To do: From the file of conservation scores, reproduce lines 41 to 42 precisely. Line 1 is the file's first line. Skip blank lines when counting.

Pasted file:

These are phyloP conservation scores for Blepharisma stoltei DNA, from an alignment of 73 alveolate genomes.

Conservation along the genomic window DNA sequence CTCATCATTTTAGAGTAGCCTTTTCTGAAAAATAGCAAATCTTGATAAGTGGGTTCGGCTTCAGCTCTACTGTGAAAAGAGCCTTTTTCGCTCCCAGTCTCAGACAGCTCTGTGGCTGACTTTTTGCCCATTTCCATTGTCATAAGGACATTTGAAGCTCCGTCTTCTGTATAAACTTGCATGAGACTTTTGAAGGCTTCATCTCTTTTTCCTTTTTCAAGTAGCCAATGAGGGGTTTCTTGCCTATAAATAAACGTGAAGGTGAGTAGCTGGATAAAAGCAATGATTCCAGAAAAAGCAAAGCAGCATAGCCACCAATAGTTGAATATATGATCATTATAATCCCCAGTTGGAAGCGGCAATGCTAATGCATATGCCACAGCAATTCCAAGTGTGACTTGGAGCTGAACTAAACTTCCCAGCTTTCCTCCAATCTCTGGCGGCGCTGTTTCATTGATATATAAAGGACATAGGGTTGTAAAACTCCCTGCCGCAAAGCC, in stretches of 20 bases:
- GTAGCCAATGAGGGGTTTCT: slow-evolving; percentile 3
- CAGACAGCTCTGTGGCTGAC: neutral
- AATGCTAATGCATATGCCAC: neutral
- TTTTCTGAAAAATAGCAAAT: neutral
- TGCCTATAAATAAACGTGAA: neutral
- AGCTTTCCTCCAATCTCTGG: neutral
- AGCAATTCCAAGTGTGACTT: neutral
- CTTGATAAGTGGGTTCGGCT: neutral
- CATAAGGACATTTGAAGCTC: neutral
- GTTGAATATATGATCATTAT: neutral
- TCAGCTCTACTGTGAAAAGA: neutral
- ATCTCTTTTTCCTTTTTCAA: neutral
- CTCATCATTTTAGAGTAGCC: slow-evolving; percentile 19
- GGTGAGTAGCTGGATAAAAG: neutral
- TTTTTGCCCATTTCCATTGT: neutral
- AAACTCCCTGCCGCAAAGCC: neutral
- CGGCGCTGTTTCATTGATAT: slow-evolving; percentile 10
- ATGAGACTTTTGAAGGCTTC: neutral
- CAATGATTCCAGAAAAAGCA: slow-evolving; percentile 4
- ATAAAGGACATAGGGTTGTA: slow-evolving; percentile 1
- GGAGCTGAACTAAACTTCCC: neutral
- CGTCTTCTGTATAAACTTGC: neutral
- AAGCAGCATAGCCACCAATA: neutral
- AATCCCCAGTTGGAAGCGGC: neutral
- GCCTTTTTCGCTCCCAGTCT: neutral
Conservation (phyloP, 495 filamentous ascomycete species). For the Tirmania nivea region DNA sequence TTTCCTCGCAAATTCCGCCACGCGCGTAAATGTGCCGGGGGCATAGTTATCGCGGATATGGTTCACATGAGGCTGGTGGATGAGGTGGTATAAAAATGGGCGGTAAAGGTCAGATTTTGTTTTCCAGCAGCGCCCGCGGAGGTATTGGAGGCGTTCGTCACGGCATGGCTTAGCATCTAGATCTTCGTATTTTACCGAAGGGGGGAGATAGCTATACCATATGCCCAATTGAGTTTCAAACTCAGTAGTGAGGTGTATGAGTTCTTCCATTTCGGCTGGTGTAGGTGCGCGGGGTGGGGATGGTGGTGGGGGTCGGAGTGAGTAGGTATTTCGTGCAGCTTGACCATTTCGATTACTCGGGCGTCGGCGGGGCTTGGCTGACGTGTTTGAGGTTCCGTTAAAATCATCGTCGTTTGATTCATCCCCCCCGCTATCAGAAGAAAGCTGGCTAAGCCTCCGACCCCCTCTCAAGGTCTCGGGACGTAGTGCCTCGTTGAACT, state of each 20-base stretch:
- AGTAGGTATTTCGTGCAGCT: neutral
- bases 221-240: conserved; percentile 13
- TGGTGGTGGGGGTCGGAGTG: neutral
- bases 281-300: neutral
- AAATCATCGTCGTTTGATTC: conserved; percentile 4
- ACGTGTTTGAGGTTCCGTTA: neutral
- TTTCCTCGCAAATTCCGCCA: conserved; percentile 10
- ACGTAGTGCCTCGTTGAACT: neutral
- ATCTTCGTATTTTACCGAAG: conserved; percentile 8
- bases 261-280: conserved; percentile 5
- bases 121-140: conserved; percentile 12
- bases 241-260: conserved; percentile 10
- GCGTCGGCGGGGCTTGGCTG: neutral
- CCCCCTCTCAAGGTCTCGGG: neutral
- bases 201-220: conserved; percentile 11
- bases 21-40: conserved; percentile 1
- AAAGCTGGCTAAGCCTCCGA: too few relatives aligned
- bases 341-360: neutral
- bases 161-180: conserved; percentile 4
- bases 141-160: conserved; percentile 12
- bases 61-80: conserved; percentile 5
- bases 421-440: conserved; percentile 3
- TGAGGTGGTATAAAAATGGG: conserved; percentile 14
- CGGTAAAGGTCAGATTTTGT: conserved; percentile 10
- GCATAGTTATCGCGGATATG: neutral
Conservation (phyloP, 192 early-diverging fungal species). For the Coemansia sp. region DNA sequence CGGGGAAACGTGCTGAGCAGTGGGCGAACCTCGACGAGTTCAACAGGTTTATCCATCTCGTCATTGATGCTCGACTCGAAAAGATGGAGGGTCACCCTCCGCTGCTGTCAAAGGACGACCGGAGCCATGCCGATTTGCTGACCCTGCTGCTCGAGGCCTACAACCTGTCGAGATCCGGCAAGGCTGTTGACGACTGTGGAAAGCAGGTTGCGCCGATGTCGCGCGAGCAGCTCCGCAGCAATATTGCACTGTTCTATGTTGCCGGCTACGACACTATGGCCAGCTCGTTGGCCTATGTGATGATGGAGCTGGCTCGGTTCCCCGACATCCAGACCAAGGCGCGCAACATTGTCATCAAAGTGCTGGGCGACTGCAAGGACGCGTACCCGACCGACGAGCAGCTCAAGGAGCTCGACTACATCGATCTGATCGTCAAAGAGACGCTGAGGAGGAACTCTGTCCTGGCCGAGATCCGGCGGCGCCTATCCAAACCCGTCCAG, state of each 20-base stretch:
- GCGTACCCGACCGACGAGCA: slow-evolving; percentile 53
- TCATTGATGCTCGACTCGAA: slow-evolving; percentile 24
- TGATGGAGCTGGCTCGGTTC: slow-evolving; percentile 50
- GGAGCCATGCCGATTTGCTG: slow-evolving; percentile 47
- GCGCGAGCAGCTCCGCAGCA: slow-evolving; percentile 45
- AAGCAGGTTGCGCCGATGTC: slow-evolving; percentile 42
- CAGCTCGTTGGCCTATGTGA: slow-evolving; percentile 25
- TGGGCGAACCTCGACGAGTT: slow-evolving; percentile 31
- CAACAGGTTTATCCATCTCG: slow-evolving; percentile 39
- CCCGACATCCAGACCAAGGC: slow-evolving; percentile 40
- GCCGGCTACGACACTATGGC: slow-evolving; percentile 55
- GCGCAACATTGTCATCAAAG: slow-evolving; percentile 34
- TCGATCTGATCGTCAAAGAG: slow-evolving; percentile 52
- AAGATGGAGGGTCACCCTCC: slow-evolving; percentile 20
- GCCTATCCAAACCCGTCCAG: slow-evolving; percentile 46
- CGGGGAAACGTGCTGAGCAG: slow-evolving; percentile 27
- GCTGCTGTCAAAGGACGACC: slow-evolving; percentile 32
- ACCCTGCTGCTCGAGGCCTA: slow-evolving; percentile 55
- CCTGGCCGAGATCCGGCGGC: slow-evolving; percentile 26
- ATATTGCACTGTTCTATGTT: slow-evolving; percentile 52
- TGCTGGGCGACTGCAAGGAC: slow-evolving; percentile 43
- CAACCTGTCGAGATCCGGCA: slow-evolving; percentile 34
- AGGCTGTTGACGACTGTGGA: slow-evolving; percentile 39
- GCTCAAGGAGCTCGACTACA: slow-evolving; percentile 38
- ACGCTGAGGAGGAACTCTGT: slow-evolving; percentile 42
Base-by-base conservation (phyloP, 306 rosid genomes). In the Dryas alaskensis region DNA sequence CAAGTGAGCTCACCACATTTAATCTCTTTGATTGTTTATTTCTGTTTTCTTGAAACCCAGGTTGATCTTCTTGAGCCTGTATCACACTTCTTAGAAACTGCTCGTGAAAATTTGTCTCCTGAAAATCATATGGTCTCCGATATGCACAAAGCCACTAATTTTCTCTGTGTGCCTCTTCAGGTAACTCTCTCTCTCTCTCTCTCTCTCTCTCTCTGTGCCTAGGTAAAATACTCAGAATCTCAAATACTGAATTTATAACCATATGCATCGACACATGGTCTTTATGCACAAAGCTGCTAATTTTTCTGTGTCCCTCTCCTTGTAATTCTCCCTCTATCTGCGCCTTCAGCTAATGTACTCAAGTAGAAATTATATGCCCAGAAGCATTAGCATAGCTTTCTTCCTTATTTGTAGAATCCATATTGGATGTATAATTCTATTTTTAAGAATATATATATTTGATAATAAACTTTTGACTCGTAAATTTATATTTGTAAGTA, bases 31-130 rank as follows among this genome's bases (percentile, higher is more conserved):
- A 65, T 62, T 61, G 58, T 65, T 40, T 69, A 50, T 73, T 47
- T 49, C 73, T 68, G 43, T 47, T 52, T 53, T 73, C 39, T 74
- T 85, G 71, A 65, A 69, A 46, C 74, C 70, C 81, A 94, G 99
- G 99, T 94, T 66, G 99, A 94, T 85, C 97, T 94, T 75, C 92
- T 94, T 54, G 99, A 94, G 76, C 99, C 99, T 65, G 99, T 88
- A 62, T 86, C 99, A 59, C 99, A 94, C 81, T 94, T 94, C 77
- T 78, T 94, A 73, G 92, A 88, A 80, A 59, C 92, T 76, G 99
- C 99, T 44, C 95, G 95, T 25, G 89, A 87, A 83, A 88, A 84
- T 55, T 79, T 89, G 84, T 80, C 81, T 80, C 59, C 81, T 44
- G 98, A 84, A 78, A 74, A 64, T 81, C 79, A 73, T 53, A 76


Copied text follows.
- GCGTCGGCGGGGCTTGGCTG: neutral
- CCCCCTCTCAAGGTCTCGGG: neutral